Filmmaking can be a fickle business. One moment you are on top with a hit film, and the next, you have hit rock bottom due to the failure of your next project. Few understand this better than filmmaker Josh Trank, who was riding high with the success of his maiden venture Chronicle when he was brought on to direct the 2015 Fantastic Four movie. The film was critically and commercially lambasted, and Trank had to bear the majority of the blame for it. In an interview with Variety, Trank explained why the full responsibility for how the movie turned out should not have been assigned to him alone:
"I felt that there was a deep level of mischaracterization in the media about what was going on with the film. But as far as my own level of responsibility in the film turning out to be a disaster and not working, I was absolutely responsible. But so was everybody else. When I was in the middle of the situation, it was very clear that everybody was doing the wrong thing. When the stories started to come out, I was the designated fall guy."
For months while the movie was being shot, the media reported that Josh Trank was making things difficult for the cast and crew, by isolating himself during production, appearing disinterested in making the movie, and almost coming to blows with lead actor Miles Teller over an argument. The general consensus was that the young filmmaker was in over his head. Trank points out that he was just one of the many cogs that the studio had put in place to make the film:
"For me, it was unfair because the perception publicly was that there was one person responsible for this not going the way it should have gone, which is an easy thing to believe. You've got all of these professional adults who worked on a lot of movies and all these well-established industry insiders who have been making these types of movies for a long time, and here's this young, relatively inexperienced filmmaker being described as in over his head."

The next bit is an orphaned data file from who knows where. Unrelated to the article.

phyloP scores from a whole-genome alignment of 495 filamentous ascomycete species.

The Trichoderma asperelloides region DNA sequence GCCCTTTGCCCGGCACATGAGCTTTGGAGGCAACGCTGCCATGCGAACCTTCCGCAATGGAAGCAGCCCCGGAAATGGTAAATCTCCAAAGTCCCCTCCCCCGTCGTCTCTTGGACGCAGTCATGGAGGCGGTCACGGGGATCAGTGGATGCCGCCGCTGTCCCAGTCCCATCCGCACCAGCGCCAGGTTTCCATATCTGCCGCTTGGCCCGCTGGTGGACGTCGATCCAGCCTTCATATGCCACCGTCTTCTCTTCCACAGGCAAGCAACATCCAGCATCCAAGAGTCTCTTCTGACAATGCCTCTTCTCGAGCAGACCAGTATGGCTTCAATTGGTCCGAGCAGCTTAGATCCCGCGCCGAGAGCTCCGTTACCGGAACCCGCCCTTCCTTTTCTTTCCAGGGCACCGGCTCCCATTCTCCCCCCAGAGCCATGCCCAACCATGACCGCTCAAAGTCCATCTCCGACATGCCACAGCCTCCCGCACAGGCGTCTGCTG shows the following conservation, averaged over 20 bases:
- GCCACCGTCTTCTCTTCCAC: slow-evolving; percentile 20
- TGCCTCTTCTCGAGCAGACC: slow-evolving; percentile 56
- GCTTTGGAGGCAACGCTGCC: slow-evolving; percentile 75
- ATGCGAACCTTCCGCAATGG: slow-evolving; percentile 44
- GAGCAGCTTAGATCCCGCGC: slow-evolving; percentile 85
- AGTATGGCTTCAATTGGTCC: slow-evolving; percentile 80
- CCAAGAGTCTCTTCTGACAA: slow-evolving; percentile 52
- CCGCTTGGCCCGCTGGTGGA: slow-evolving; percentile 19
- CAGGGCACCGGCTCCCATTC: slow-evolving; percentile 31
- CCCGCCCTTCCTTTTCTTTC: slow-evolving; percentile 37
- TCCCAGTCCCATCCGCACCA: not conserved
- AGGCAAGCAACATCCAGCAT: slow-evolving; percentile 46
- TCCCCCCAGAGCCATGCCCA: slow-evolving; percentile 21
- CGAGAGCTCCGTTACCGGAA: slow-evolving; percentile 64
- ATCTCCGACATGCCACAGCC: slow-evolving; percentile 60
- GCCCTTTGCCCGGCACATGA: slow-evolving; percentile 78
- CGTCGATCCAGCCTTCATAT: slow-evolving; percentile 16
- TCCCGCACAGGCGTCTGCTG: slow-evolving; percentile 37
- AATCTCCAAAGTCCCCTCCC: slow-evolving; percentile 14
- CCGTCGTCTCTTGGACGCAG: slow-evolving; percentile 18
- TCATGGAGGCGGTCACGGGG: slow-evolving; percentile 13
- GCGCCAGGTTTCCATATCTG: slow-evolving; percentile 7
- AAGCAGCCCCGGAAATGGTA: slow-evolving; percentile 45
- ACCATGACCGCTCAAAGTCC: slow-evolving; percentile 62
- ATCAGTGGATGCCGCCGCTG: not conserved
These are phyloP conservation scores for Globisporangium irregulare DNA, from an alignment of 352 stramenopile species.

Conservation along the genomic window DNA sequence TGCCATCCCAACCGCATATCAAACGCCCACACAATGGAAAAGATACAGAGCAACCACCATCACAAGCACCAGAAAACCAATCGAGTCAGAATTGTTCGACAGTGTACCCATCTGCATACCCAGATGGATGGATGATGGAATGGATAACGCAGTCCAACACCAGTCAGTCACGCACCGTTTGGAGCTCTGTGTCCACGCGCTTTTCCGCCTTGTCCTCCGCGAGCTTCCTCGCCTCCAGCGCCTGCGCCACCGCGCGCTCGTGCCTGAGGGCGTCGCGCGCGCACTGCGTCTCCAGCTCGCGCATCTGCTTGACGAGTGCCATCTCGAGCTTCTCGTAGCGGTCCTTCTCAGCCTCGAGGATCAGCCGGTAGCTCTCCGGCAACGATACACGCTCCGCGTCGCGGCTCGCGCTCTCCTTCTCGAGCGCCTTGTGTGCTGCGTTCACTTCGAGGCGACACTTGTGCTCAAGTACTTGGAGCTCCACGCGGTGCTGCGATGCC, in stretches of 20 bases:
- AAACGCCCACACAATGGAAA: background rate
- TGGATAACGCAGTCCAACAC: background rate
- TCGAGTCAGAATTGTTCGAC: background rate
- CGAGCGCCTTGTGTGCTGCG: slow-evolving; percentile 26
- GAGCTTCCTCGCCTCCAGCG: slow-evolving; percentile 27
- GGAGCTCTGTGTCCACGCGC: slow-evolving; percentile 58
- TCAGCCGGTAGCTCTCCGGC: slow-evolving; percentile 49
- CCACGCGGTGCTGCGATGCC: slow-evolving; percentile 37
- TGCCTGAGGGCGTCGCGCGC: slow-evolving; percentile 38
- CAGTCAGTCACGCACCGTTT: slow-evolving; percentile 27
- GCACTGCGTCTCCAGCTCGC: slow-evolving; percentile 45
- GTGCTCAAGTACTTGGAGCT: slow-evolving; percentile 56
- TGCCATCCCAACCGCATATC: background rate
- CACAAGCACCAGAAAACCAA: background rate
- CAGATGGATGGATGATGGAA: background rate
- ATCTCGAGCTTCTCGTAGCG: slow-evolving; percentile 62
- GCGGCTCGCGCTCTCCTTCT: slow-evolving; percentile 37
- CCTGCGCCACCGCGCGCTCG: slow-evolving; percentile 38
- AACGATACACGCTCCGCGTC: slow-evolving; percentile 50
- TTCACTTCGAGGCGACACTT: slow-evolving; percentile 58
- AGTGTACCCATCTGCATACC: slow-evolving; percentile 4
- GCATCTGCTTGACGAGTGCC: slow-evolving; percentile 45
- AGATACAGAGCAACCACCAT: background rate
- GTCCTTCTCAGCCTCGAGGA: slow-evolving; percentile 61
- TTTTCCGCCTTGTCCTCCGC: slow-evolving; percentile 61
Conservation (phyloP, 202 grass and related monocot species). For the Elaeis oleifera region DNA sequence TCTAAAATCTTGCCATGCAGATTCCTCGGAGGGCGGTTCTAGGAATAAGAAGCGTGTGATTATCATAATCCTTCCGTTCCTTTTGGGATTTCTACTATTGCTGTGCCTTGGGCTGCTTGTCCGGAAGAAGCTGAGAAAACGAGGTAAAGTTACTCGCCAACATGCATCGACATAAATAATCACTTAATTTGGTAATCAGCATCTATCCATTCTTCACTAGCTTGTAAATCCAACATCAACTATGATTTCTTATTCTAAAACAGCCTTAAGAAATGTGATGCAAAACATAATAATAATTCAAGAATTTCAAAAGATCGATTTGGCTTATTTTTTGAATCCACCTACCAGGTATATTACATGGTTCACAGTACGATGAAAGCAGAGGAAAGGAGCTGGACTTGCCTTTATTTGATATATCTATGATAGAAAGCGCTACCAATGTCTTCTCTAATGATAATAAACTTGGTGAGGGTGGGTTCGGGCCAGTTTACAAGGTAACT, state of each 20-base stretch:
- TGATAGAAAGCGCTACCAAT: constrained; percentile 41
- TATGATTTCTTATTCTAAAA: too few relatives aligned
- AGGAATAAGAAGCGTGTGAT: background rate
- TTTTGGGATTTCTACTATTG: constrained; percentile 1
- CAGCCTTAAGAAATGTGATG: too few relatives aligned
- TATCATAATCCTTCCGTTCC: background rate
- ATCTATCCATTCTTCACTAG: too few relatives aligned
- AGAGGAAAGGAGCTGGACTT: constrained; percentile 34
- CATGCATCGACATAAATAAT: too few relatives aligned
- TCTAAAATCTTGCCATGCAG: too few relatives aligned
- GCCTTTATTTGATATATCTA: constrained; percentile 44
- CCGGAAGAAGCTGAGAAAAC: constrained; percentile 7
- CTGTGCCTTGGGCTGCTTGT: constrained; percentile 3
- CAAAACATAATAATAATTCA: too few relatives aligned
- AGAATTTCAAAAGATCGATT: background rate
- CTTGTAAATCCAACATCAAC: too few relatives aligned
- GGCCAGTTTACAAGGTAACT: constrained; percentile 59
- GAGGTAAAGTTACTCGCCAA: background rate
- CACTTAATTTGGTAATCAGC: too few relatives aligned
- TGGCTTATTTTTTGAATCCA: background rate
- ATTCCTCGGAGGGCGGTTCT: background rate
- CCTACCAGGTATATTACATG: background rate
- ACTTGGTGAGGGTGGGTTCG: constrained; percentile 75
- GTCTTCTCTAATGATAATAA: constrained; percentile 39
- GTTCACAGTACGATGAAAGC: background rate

It was difficult for Trank to read about all the accusations the media was hurling against him, because his own experience on the project was often the exact opposite of what was being said about him in the papers:
They said I wasn't communicating with people and didn't want to play by the rules. I was described as working against everybody else's wishes in a way that was destructive. When I read that, I thought, 'OK, well I would believe that story if I didn't know me because it sounds plausible.' But that's not what I remembered. What I remembered was I was being overly communicative. I have no problem communicating, and I've never had a problem communicating. That's why I got 'Chronicle' greenlit when I didn't have much work to my name. The problem was I was communicating ideas that didn't mesh well with everybody else's. That's not their fault and it's not my fault. It was the wrong combination of people to get together and make something creative.
As bad as things got in the aftermath of the release of Fantastic Four, Trank has learned his lessons, made his peace with the experience and is now looking forward to the next chapter of his professional career, as he promotes his new film Capone, with Tom Hardy in the role, exploring the last days of the feared gangster Al Capone. This news comes from Variety.